5 Things I Learned From Meditating 30 Days In A Row, And 4 Meditation Apps You Should Try
A conversation between me and Italian.
Me: I have meditated for 30 days in a row! Italian: That’s great! Me: Do I seem more enlightened? Italian: No. Me: No? (in disappointed tone) Italian: No. But when you fall asleep, you start to levitate.
I have been running away from meditation for a very long time. It was woo-woo, and touchy feely, and no way I was going to sit in one place and do nothing. I needed to produce and create, and be productive. Preferably, twenty four hours a day. Now, if I could only hack sleep!
When I was a teenager, I remember reading a sci-fi short story, where a man invents a pill that allows him not to sleep. In the story, he eventually gets bored and lonely being up at all hours of the night, so he stops taking the pill. What a fool, I thought to myself. If only I could get my hands on that pill. [Yes, yes, I know there ARE pills like that now. Sort of. No, thanks.]
It is now years later, and I feel like I have been running after meditation for a while. It just wouldn’t stick. I felt like I was trying to quit smoking – one failed attempt after another, after another. I’d do it for a day, and quit. Feel bad about myself for a while. Try again – last two days. Then a week. Then nothing for a month. Again and again.
Finally, I decided the unthinkable. I was not going to commit to anything – I was just going to do five minutes whenever I felt like it.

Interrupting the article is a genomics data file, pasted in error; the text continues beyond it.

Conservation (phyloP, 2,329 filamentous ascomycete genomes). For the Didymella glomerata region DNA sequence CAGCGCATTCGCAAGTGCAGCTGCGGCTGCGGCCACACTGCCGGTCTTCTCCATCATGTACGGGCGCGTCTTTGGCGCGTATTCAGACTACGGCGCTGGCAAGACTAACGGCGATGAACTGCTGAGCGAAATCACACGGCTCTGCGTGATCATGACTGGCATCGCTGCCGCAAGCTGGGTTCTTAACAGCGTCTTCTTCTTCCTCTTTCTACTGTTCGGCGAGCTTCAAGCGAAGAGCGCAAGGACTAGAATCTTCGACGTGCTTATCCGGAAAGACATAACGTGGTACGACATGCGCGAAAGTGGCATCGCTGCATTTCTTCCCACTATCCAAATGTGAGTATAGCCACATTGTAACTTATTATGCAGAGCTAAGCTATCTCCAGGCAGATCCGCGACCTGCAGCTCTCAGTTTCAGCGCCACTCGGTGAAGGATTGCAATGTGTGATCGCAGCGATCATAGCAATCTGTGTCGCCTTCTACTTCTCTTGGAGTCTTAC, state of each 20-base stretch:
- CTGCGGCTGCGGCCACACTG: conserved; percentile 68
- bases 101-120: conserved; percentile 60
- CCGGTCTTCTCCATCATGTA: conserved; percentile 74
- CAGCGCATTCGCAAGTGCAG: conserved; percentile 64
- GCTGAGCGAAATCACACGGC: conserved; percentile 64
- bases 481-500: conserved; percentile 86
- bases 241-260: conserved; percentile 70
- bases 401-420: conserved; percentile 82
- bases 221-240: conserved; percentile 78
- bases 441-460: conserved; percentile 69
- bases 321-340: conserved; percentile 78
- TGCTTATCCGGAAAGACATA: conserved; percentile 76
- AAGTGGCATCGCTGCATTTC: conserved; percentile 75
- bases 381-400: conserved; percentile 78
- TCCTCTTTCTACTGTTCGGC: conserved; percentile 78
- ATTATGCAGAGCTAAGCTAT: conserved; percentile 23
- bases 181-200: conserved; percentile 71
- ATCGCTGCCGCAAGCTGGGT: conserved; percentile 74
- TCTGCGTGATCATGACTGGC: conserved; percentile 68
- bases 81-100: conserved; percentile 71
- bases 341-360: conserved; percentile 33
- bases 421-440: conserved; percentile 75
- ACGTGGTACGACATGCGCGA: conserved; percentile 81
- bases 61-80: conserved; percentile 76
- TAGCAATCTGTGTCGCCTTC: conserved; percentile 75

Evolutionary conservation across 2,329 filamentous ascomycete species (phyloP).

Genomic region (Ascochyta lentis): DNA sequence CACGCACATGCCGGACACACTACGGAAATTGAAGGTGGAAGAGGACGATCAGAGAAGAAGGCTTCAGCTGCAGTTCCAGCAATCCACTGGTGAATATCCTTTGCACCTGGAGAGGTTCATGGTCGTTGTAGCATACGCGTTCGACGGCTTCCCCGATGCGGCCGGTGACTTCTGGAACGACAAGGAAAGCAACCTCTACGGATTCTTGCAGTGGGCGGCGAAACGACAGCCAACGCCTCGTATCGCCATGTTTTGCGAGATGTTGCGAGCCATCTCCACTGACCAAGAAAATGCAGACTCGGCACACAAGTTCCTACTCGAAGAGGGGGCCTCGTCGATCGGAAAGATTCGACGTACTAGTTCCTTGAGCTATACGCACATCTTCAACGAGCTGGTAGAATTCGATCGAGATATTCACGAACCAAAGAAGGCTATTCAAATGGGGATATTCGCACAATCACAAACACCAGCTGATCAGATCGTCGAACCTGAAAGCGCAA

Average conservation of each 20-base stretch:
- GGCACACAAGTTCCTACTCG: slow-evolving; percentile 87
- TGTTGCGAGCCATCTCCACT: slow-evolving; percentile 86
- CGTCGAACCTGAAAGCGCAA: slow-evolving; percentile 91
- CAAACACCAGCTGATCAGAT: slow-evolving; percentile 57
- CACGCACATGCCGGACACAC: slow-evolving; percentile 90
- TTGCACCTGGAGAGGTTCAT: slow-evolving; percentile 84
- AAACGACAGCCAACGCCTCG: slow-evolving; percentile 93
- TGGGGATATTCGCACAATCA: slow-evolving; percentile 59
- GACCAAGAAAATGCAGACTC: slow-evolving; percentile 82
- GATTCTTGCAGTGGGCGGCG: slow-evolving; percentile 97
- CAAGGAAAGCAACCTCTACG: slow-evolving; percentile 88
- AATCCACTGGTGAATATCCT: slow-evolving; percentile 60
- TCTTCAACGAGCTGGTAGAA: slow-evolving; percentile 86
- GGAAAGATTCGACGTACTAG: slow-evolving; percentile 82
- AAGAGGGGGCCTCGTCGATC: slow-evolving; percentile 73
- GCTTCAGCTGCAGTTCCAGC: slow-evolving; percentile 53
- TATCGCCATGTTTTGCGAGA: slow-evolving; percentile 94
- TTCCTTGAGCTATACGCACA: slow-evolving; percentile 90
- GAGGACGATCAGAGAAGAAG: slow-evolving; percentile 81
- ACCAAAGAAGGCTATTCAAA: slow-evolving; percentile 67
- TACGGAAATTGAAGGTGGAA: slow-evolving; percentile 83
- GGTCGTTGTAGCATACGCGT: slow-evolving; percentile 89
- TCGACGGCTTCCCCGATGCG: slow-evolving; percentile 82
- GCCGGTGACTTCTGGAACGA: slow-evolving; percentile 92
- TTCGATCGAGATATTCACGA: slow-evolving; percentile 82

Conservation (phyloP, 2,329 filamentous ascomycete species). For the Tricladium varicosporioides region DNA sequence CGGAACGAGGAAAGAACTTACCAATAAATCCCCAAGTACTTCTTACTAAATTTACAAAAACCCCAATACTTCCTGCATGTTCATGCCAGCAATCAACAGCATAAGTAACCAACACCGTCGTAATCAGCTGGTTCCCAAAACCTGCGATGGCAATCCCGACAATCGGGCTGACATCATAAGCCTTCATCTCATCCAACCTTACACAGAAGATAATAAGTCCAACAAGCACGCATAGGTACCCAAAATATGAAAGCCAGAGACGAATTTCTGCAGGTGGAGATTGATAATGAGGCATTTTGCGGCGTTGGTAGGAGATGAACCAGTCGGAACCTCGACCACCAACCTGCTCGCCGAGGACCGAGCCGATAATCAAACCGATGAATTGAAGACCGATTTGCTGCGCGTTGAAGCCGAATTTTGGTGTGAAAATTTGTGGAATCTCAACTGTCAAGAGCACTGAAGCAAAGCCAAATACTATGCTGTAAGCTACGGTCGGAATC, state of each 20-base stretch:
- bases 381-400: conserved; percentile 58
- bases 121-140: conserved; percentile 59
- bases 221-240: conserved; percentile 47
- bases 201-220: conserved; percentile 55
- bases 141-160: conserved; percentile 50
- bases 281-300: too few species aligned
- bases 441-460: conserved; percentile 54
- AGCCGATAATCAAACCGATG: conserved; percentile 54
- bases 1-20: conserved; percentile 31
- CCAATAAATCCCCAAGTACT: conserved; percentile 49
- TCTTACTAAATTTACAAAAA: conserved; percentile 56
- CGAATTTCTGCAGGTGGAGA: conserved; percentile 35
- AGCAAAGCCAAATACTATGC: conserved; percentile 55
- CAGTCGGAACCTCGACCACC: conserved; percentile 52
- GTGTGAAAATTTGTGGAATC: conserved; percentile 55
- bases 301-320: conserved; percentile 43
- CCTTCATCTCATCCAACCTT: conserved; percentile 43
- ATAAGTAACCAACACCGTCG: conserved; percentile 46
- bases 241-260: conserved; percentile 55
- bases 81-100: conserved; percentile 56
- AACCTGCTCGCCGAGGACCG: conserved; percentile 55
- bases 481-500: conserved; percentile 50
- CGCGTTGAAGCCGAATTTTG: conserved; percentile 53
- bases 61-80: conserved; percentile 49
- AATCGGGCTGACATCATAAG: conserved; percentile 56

So I did five minutes, and then did not meditate for a week. But in a week, I did it again. Then nothing for week and a half. Then another five minute session. Then I meditated two days in a row, and another long break. Then I meditated twice in one week. Three days in a row. Then nothing.
It has now been 30 days in a row. I do not plan to stop any time soon, but if I will, I’ll just do what I have done. Do it again whenever I feel like it.
So far I’ve felt like it almost every day. And the days when I have not felt like it, I shrugged and did it anyway. It was only five minutes.
Slowly, slowly, I am aiming to just stop running, and let meditation come to me. And it has been doing just that. When I have a panic attack on a plane, when I am lost in the middle of a busy city square.
Life often gets in the way of whatever new behavior we are seeking to incorporate. Yet… if you make it small enough, life will not pull you away.
With just five minutes of meditation, it does not matter if I am travelling or not, sleeping in my house or not, going to bed late or not, have my app handy or not. I can do it anyway, do it later in the day, do it without my phone, do it.
The same applies to physical movement – establishing a habit of exercise is something that many people struggle with. Yet there is an assumption that your workout has to follow a structured program and last at least an hour. It may indeed look that way some day. But, chances are, that day is not here yet. And today, you can just go for a walk, just do ten squats, or five push-ups.
It doesn’t feel like much. Just like a five minute meditation. And that’s ok. It’s not supposed to. The goal is not to break personal records or achieve enlightenment. The goal is to establish a habit, a practice. If all goes well, you and I will be here for a while. Why hurry?
I am plugging along with my five minutes for now. Some days, it’s ten minutes, or even twelve. I am not committing to anything though. I know better than to scare myself like that. 😃